Determining the Effects of Central-Peripheral interactions on the Distribution of Human Activity in Space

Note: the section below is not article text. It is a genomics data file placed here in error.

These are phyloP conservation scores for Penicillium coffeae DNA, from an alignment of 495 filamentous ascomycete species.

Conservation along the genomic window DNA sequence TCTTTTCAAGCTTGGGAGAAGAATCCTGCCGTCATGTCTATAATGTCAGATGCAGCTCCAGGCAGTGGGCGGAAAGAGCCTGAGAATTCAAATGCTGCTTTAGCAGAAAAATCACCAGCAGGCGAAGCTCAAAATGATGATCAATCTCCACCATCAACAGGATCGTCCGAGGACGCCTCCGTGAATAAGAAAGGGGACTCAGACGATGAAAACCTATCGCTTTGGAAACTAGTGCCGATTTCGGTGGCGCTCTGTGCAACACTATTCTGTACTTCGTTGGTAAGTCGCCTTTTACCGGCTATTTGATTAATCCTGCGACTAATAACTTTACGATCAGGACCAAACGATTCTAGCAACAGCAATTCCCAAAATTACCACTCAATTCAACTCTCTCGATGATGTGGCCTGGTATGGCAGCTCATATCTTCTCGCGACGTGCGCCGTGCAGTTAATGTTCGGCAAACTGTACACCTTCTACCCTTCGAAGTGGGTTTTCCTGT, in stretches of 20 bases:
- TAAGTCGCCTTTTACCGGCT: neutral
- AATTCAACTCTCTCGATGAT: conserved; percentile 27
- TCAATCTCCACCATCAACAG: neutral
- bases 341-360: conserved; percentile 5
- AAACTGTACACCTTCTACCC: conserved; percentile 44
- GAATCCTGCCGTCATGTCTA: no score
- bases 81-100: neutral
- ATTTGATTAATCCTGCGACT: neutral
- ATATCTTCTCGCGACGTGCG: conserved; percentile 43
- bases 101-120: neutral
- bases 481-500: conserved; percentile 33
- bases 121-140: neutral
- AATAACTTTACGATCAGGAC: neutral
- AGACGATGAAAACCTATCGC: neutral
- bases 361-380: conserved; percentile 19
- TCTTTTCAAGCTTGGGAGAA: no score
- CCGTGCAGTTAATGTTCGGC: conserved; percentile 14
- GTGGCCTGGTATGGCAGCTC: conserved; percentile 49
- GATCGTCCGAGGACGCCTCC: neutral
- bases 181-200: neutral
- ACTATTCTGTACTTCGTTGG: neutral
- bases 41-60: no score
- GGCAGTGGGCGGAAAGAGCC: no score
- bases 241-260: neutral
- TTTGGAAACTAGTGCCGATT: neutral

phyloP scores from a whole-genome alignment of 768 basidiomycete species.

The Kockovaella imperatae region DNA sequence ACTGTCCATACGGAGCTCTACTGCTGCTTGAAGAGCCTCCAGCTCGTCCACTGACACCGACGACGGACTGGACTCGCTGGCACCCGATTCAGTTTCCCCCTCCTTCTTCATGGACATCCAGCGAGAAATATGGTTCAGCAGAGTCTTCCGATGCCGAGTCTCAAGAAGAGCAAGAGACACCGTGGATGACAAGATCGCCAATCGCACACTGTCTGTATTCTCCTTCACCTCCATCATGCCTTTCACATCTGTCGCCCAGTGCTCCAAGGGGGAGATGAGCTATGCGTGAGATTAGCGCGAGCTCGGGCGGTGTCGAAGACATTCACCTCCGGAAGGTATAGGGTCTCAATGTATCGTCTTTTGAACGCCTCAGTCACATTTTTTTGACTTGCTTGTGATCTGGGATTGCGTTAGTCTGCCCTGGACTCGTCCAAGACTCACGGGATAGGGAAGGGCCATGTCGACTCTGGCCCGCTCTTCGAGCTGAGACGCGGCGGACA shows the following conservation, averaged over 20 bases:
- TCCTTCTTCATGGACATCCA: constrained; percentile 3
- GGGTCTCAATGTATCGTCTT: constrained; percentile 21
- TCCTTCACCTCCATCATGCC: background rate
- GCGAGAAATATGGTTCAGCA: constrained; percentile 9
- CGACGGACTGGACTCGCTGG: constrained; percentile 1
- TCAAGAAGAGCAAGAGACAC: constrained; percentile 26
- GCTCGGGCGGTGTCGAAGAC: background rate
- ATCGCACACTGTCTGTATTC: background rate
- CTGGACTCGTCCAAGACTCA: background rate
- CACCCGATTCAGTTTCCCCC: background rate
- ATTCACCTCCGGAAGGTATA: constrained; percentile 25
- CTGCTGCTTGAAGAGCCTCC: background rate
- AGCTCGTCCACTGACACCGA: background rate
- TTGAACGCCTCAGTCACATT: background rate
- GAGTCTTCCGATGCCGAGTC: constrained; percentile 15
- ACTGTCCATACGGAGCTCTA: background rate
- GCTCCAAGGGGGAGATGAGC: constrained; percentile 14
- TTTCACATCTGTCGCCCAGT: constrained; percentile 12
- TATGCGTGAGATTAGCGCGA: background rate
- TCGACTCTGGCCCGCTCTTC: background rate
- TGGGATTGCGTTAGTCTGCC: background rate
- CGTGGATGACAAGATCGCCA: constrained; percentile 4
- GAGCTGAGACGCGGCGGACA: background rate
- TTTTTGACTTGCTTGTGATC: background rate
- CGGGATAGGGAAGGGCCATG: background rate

AbstractNatural advantages determine where agglomerations emerge. Also, efficiency and economies of scale determine how many agglomerations subsist and how they interact, forming complex urban hierarquies. Moreover, physical characteristics influence the way humans divide land into irregular parcels we call administrative regions. If, on one hand, initial location advantages are responsible for defining where the main urban nodes will grow and subsist because of lock-in effects, central-peripheral relations play a decisive role in defining the distribution of activity in space. This paper explores the importance of location in relation to the main centripetal nodes. A central-peripheral model, taking into account spatial heterogeneity patterns, explains how activity is organized in Continental Portugal. A bayesian framework will allow the comparison of posterior densities for distinct parts of the country.
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